Persistence did, however, lead me on the very first morning to the Baptist church, a newly painted green wooden building in a suburb on the other side of the Angara from the town centre. On a Wednesday morning the place was shuttered and barred. There was not even any positive identification that it was a church at all. It could have been a large private house. Several people had been helpful in pointing out the way, though, and it was evidently known in the area. Eventually the caretaker came and she told me there would be a service in the evening.
returned at six. The service followed the usual Soviet Baptist pattern of hymns, prayers and sermons lasting an hour and 40 minutes. Pastor Yevgeni Raevsky, the Senior Presbyter of Eastern Siberia, was in charge, but assisted by a group of' five younger men. There were 14 in the choir, ten of them in their teens or early 20s (seven girls and three boys).
There were about 40 people in the congregation which undoubtedly on a Sunday would have been about 100. Afterwards I was faced with a conflict which I had experienced before. The congregation crowded around and wanted me to talk, while the pastor had issued instructions to one of his deacons to bring me immediately into the vestry. I tried to do both, but was physically pulled towards the vestry.
To my chagrin, after a brief formal conversation the pastor called for a taxi to take me back to the hotel. I protested that I wanted to stay and talk to people. One of his younger assistants interceded for me and I was allowed to remain — for what proved to be one of the highlights of the whole visit.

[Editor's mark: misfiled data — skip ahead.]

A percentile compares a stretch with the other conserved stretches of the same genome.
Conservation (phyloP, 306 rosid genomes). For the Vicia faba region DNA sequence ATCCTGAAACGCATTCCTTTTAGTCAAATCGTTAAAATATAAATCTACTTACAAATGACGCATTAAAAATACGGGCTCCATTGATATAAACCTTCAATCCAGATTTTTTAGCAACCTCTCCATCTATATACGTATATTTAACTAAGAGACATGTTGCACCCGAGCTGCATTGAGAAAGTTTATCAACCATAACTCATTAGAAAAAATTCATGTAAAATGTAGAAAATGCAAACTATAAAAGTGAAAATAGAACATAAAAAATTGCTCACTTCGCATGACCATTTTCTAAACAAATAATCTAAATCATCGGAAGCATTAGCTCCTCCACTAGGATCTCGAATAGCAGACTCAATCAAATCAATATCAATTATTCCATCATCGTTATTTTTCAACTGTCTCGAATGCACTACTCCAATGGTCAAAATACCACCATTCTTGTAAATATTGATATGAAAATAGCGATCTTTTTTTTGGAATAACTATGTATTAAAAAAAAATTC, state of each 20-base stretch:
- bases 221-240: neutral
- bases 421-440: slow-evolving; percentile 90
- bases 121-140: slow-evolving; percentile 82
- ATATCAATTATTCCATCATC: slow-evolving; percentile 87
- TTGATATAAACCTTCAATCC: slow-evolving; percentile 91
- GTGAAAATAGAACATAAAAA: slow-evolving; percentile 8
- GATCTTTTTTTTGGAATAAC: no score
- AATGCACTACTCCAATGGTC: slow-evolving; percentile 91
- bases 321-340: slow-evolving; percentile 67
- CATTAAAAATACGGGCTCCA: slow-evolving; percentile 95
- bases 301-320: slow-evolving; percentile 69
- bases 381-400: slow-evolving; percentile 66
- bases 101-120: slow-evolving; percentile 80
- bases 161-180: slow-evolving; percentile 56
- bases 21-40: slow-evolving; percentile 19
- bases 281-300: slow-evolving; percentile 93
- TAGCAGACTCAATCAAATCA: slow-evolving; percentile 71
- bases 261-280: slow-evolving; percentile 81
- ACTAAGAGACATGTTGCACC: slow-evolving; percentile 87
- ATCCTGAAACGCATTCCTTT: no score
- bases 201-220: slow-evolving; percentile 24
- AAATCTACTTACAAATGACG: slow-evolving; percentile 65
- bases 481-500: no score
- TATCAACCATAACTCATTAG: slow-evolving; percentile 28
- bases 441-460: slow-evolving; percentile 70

This was a young people's prayer meeting. Twenty two young men and women crowded into the vestry. For an hour the prayers were fervent and uninterrupted. Six of them took it in turns to read a few sentences from the Bible, reflect and then to lead the group into open prayer. Support for the "suffering" — those persecuted For their faith — and "those in difficult circumstances in the Red Army" (there is compulsory military service) was a keynote of what was said.
Such a meeting is still illegal, according to the strict letter of the law, but recently the registered churches have followed the lead of the unregistered ones in organising special activities for their young people and they have gained new following in doing so. It was wonderful to note that six or seven of those present had Bibles: signs of a definite improvement. If only every tourist would take in the Russian Bible that the Soviet authorities usually allow (and there was a legal import of 25,000 Bibles last year for the first time) the situation could be slowly, but steadily, improved further. Sadly, the majority are afraid to do so or are unaware of the benefit they can bring.